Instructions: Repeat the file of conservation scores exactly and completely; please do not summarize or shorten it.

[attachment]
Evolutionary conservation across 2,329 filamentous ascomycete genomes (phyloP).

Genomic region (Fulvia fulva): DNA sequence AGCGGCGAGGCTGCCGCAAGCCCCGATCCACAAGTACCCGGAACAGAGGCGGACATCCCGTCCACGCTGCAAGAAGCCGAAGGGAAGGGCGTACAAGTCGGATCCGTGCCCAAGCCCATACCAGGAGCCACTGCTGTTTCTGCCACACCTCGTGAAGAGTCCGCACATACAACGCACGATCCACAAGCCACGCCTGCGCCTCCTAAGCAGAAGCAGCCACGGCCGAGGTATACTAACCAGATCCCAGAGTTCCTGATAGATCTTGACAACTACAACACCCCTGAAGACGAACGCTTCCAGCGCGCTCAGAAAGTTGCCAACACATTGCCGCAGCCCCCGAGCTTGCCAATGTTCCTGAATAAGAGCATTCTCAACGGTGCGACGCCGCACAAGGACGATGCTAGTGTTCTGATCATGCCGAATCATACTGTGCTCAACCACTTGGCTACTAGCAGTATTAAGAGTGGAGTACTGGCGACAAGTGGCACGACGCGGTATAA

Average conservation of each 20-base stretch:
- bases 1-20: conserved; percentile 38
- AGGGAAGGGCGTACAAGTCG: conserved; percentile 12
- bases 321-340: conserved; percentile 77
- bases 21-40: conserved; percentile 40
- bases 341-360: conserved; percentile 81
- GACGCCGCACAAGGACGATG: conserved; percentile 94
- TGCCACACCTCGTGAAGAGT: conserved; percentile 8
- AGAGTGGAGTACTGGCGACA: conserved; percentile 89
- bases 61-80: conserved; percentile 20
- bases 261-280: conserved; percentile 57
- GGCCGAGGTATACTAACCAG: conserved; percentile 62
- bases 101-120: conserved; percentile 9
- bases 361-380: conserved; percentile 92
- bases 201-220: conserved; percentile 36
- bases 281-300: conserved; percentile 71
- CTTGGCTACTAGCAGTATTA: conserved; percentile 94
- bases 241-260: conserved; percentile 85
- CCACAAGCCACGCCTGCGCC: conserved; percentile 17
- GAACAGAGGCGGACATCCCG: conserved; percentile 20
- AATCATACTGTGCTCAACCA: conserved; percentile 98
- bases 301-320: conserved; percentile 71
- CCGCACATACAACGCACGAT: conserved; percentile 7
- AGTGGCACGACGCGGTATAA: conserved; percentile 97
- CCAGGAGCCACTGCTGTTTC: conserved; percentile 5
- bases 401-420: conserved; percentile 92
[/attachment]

Evolutionary conservation across 2,329 filamentous ascomycete genomes (phyloP).

Genomic region (Fulvia fulva): DNA sequence AGCGGCGAGGCTGCCGCAAGCCCCGATCCACAAGTACCCGGAACAGAGGCGGACATCCCGTCCACGCTGCAAGAAGCCGAAGGGAAGGGCGTACAAGTCGGATCCGTGCCCAAGCCCATACCAGGAGCCACTGCTGTTTCTGCCACACCTCGTGAAGAGTCCGCACATACAACGCACGATCCACAAGCCACGCCTGCGCCTCCTAAGCAGAAGCAGCCACGGCCGAGGTATACTAACCAGATCCCAGAGTTCCTGATAGATCTTGACAACTACAACACCCCTGAAGACGAACGCTTCCAGCGCGCTCAGAAAGTTGCCAACACATTGCCGCAGCCCCCGAGCTTGCCAATGTTCCTGAATAAGAGCATTCTCAACGGTGCGACGCCGCACAAGGACGATGCTAGTGTTCTGATCATGCCGAATCATACTGTGCTCAACCACTTGGCTACTAGCAGTATTAAGAGTGGAGTACTGGCGACAAGTGGCACGACGCGGTATAA

Average conservation of each 20-base stretch:
- bases 1-20: conserved; percentile 38
- AGGGAAGGGCGTACAAGTCG: conserved; percentile 12
- bases 321-340: conserved; percentile 77
- bases 21-40: conserved; percentile 40
- bases 341-360: conserved; percentile 81
- GACGCCGCACAAGGACGATG: conserved; percentile 94
- TGCCACACCTCGTGAAGAGT: conserved; percentile 8
- AGAGTGGAGTACTGGCGACA: conserved; percentile 89
- bases 61-80: conserved; percentile 20
- bases 261-280: conserved; percentile 57
- GGCCGAGGTATACTAACCAG: conserved; percentile 62
- bases 101-120: conserved; percentile 9
- bases 361-380: conserved; percentile 92
- bases 201-220: conserved; percentile 36
- bases 281-300: conserved; percentile 71
- CTTGGCTACTAGCAGTATTA: conserved; percentile 94
- bases 241-260: conserved; percentile 85
- CCACAAGCCACGCCTGCGCC: conserved; percentile 17
- GAACAGAGGCGGACATCCCG: conserved; percentile 20
- AATCATACTGTGCTCAACCA: conserved; percentile 98
- bases 301-320: conserved; percentile 71
- CCGCACATACAACGCACGAT: conserved; percentile 7
- AGTGGCACGACGCGGTATAA: conserved; percentile 97
- CCAGGAGCCACTGCTGTTTC: conserved; percentile 5
- bases 401-420: conserved; percentile 92